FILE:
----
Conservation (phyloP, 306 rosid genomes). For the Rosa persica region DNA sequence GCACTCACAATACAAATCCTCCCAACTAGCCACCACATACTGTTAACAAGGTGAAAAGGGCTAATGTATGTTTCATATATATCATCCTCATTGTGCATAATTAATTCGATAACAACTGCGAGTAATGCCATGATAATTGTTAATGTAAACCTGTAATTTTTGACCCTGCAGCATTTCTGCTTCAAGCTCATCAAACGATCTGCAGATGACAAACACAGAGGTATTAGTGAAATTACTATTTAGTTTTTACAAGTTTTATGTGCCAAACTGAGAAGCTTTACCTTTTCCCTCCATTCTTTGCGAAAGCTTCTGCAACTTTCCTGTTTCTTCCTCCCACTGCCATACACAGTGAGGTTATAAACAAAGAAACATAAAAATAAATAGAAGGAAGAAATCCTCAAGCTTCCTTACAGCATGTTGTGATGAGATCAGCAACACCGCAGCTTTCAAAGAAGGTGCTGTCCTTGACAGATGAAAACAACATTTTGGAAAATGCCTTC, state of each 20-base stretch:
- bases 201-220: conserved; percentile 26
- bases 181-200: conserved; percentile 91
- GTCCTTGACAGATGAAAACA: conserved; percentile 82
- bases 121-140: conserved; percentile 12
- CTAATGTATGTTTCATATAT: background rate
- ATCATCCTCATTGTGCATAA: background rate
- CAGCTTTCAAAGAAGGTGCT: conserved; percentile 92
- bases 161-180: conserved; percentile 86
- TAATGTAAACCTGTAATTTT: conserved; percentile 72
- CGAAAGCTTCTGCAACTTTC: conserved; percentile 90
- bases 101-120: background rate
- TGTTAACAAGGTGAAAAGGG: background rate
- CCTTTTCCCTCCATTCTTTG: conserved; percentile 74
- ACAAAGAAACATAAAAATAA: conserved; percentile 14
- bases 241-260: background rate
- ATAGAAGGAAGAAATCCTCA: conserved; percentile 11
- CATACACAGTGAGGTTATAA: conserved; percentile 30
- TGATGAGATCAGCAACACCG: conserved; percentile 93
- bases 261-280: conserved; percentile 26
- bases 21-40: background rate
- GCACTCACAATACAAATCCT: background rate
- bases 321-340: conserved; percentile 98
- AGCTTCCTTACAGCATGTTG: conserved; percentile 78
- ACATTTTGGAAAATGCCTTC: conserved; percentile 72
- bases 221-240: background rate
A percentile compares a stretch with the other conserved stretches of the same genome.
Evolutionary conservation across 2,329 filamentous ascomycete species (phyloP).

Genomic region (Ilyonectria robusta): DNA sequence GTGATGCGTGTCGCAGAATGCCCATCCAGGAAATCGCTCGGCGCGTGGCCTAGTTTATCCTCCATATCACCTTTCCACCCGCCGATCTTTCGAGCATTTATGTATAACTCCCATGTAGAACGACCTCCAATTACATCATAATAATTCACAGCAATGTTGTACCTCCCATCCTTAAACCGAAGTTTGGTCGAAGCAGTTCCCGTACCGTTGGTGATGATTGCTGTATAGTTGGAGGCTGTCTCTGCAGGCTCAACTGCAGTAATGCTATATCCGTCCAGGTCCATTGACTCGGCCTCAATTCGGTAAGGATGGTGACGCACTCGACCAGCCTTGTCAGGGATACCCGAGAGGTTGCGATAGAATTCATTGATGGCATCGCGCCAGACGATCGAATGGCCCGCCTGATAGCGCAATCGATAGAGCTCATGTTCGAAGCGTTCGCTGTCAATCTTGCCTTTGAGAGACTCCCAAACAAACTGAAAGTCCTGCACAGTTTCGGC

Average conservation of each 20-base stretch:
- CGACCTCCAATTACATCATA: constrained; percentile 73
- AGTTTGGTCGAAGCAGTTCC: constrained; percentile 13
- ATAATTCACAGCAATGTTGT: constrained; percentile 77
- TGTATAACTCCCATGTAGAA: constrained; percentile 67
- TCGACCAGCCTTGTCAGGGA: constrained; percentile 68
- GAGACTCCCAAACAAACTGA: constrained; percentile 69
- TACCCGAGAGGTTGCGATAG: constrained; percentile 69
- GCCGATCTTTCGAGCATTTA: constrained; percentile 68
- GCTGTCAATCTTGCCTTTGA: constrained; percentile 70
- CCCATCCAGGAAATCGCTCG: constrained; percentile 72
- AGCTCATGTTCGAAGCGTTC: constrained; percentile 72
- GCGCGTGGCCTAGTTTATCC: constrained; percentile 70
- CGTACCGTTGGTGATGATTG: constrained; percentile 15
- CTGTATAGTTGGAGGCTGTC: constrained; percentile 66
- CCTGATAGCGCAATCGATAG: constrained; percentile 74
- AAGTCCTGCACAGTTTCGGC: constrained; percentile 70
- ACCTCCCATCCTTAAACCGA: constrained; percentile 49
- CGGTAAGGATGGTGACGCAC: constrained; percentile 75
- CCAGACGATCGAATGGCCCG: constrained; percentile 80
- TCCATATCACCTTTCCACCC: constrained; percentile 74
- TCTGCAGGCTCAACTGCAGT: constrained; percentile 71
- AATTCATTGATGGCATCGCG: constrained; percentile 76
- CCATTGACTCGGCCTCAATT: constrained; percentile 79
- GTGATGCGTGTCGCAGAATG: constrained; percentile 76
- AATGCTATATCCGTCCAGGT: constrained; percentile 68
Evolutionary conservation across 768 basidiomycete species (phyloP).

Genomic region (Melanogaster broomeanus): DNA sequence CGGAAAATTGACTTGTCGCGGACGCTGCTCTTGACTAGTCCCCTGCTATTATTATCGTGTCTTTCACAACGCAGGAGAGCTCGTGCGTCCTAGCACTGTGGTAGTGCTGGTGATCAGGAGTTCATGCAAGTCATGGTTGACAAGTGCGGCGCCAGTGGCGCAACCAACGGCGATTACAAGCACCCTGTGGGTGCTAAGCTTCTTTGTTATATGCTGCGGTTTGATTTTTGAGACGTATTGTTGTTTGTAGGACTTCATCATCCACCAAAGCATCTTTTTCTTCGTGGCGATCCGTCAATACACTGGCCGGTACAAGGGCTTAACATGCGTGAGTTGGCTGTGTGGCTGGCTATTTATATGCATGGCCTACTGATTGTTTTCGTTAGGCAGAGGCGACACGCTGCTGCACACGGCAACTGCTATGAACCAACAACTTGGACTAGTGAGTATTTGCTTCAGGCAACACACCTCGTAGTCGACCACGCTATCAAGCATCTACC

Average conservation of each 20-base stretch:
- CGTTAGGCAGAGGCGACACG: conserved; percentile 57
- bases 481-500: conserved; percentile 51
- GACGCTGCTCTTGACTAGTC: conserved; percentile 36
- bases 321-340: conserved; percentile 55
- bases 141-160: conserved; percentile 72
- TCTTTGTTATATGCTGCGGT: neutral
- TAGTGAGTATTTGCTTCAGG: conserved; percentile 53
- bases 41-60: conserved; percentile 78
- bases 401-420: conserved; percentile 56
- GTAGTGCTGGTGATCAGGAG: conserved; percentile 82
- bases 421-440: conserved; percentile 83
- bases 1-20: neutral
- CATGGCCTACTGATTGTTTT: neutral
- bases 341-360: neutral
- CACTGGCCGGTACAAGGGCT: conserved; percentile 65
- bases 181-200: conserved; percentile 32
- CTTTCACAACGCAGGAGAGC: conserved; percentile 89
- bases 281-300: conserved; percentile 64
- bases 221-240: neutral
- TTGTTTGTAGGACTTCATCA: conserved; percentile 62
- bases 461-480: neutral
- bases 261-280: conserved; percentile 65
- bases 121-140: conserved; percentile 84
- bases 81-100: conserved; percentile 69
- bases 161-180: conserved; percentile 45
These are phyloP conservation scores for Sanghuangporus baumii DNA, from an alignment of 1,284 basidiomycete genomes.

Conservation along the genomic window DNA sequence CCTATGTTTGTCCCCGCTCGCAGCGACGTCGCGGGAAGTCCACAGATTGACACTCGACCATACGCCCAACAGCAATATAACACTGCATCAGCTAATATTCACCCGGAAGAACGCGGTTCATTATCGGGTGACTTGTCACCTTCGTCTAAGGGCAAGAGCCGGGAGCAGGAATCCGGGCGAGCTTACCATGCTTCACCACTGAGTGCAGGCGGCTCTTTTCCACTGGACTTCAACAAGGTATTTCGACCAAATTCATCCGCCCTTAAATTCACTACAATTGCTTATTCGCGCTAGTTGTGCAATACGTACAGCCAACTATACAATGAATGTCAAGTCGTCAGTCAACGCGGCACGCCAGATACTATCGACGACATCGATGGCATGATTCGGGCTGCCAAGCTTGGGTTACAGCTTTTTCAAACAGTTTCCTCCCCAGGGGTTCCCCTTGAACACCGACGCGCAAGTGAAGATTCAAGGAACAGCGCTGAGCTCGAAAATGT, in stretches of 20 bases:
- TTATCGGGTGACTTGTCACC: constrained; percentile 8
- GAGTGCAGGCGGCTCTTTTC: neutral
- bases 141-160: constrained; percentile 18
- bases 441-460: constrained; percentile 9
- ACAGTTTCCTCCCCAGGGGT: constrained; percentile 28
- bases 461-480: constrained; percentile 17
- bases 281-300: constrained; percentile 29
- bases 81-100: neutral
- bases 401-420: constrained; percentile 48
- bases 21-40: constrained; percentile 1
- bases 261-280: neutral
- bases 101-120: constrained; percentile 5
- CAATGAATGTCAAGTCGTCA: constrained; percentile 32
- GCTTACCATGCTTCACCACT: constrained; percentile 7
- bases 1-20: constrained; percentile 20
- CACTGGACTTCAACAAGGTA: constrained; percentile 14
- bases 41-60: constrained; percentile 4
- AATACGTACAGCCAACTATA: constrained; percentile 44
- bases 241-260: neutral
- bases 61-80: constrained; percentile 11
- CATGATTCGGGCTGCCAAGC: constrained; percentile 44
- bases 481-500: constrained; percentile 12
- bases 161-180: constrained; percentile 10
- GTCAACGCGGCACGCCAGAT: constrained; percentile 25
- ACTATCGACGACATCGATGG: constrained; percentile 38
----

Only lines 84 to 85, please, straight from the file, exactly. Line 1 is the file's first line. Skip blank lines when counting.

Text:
These are phyloP conservation scores for Sanghuangporus baumii DNA, from an alignment of 1,284 basidiomycete genomes.

Conservation along the genomic window DNA sequence CCTATGTTTGTCCCCGCTCGCAGCGACGTCGCGGGAAGTCCACAGATTGACACTCGACCATACGCCCAACAGCAATATAACACTGCATCAGCTAATATTCACCCGGAAGAACGCGGTTCATTATCGGGTGACTTGTCACCTTCGTCTAAGGGCAAGAGCCGGGAGCAGGAATCCGGGCGAGCTTACCATGCTTCACCACTGAGTGCAGGCGGCTCTTTTCCACTGGACTTCAACAAGGTATTTCGACCAAATTCATCCGCCCTTAAATTCACTACAATTGCTTATTCGCGCTAGTTGTGCAATACGTACAGCCAACTATACAATGAATGTCAAGTCGTCAGTCAACGCGGCACGCCAGATACTATCGACGACATCGATGGCATGATTCGGGCTGCCAAGCTTGGGTTACAGCTTTTTCAAACAGTTTCCTCCCCAGGGGTTCCCCTTGAACACCGACGCGCAAGTGAAGATTCAAGGAACAGCGCTGAGCTCGAAAATGT, in stretches of 20 bases: